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Earle Hyman, a True Star Only in Norway, Is Not Doing Badly on Broadway

May 06, 1988|MARY CAMPBELL | Associated Press

NEW YORK — Earle Hyman, best known for his TV role as Bill Cosby's father, says the only place where he is truly recognized as a star is in Norway, a country he loves.

But Hyman is pleased with the reception he's getting on Broadway, where has taken over the role of the chauffeur in the Pulitzer Prize-winning play "Driving Miss Daisy."

And he says that playing the part of the chauffeur, Hoke Coleman, is one of his favorite roles in 45 years as an actor.

"I'm not leaving unless they fire me," says Hyman, 61. "It's a play that shows pure love coming from the strangest place. It is the mystery of the human heart."

The play, written by Alfred Uhry and set in Atlanta in the years 1948 to 1973, opened in April, 1987. Hyman followed the original Hoke Coleburn, Morgan Freeman, in February. Frances Sternhagen had taken over the role of Miss Daisy from Dana Ivey in January. Ray Gill, the only other member of the cast, continues to play Miss Daisy's son.

"Frances and I get entrance applause once or twice a week," Hyman says. "It's heartwarming. I come from a time in the theater when there were stars and we always applauded when they made their entrances."

Only 287 people a night can be seated in the John Houseman Theater to watch Hyman play Hoke, but he's seen by millions in his TV appearances on "The Cosby Show."

His earnings from television enabled Hyman to buy a house in Norway, where he frequently appears on the stage.

"The only place I'm a star in the true sense of the word is Norway," he says. "There they come to see me and hope the play is all right. I'm the only foreign actor and only black actor who performs in both Norwegian languages."

Hyman says that the first time he took a vacation, during his five years at the American Shakespeare Festival in Stratford, Conn., he visited Scandinavia. He wound up staying the entire three weeks in Norway, the home of his longtime lady friend.

"The first time I stepped on that soil I fell in love with it," he says. "I felt I'd been there before."

In Norway, Hyman met the grandson of Henrik Ibsen, the famous dramatist, who introduced him to theater people.

Hyman was born in Rocky Mount, N.C. His parents, both schoolteachers, moved to Brooklyn so their four children could be educated in the North.

"I was the only black boy in the school," he recalls. "The pressure was awful; I had nowhere to hide. I'm glad I managed to be the best. I had a photographic memory. I'd read things twice and I knew it."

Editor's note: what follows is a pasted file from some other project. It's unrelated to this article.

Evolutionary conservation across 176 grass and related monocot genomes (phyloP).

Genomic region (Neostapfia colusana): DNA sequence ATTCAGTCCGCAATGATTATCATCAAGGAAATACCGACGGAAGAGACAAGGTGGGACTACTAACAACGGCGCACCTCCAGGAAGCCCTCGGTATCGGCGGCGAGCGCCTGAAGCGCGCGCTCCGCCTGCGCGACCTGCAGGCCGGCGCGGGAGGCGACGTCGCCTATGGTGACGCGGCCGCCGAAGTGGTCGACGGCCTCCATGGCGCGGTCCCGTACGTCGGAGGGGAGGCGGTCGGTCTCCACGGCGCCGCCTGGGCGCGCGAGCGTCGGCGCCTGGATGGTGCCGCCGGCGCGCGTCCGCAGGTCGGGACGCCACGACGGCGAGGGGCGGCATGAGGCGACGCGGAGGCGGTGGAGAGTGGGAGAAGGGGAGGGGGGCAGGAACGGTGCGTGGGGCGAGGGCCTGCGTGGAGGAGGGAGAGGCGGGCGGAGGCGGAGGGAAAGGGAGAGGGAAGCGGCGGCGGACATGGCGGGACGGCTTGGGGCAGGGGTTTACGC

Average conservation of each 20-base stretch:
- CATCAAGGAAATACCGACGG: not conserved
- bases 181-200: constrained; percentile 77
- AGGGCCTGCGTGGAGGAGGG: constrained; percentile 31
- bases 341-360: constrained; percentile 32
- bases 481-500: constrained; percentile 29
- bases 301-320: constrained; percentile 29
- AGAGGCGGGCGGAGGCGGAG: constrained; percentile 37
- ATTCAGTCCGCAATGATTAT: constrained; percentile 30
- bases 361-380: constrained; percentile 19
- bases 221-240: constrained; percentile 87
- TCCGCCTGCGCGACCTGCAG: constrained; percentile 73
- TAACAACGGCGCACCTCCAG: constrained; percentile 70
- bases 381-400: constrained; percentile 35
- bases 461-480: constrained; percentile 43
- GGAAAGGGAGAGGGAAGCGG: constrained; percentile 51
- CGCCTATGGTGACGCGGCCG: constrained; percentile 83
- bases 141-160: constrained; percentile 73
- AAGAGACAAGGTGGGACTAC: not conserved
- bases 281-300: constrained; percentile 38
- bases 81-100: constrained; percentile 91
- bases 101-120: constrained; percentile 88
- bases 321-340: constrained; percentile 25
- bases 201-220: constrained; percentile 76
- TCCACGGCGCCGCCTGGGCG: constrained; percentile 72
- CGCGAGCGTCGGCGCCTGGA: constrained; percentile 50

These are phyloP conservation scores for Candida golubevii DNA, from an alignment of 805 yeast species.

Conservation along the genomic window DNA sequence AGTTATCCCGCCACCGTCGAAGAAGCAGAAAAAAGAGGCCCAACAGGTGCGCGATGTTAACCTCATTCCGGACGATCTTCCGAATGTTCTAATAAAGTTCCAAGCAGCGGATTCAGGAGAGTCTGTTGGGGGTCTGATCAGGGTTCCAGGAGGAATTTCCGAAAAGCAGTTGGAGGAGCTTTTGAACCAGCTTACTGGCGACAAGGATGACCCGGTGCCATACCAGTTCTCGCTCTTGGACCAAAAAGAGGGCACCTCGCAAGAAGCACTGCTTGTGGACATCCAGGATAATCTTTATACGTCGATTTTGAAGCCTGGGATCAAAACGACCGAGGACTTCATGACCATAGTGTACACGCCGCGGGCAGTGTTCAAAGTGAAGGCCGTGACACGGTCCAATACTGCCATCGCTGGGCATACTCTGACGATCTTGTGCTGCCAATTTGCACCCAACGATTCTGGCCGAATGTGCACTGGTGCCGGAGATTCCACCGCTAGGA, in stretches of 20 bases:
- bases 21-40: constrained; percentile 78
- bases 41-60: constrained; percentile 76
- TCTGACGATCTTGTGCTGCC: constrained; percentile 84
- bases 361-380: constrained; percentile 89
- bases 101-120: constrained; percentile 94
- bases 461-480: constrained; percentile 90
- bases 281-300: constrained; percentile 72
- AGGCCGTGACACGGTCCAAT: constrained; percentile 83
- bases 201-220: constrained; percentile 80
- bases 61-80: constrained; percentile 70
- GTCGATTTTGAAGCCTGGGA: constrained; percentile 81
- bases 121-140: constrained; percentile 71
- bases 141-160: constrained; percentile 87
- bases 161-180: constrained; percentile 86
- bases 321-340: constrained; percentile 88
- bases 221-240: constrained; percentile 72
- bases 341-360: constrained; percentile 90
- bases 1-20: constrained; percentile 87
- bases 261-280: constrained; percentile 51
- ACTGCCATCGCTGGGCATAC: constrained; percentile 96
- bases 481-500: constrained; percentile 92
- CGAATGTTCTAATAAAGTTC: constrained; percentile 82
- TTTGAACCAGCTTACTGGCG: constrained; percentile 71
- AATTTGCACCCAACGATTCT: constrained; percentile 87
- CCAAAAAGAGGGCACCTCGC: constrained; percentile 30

Hyman's father became assistant to the city parks commissioner and designed the landscaping in Prospect Park and at the Planetarium.

"It's very moving today for me to go look at those trees," Hyman says.

"Then the Depression came along and he was fired. He thought it was because he was black. I'm sure he was right. It hurt him. He became bitter about it, which is worse than being hurt, and he kind of gave up.

"Down times came and we moved to poorer and poorer houses and apartments. It pushed me straight into theater."

On his 13th birthday, Hyman took his girlfriend to see his first professional play, Ibsen's "Ghosts."

"I rushed to the library the next day and read all of Ibsen's plays," he says. "My interest in Norway started there. I went to the theater every week. Twenty-five cents it cost to sit in the second balcony."

He attached himself to Mercedes Gilbert Black, who played in "The Green Pastures."

"I haunted her house," Hyman says. "She sort of adopted me, gave me pointers. There were no jobs for black actors."

Then a radio producer called the actress one day while Hyman was there. He needed someone to play George Washington Carver as a boy. Black told Hyman, then 16, to speak, pitching his voice high to sound like he was 7. He got the job, but the producer was startled when in walked a 6-foot-4 teen-ager.

Hyman added an "e" to his first name, Earl, and in 1943 was offered a walk-on part in "Run, Little Chillun!" on Broadway.

It lasted two weeks but led to his appearance in the American Negro Theater's "Three's a Family."

Hyman decided to stay in show business after appearing in the American Negro Theater's "Anna Lucasta." "This time we came down to Broadway to stay and stay," he says.

"Driving Miss Daisy" will be made into a movie, but Hyman doesn't think he'll get the role because he hasn't done many feature films.

"I really wish I'd done more movies," he says. "Dore Schary offered me a featured role in 'Something of Value,' starring Rock Hudson and Sidney Poitier. I turned it down. I felt I couldn't do it well. . . . Sometimes in this business it isn't too good to be too honest with yourself.

"I turned down a few other roles in movies because I love the theater so much. What snobs we theater actors can be."

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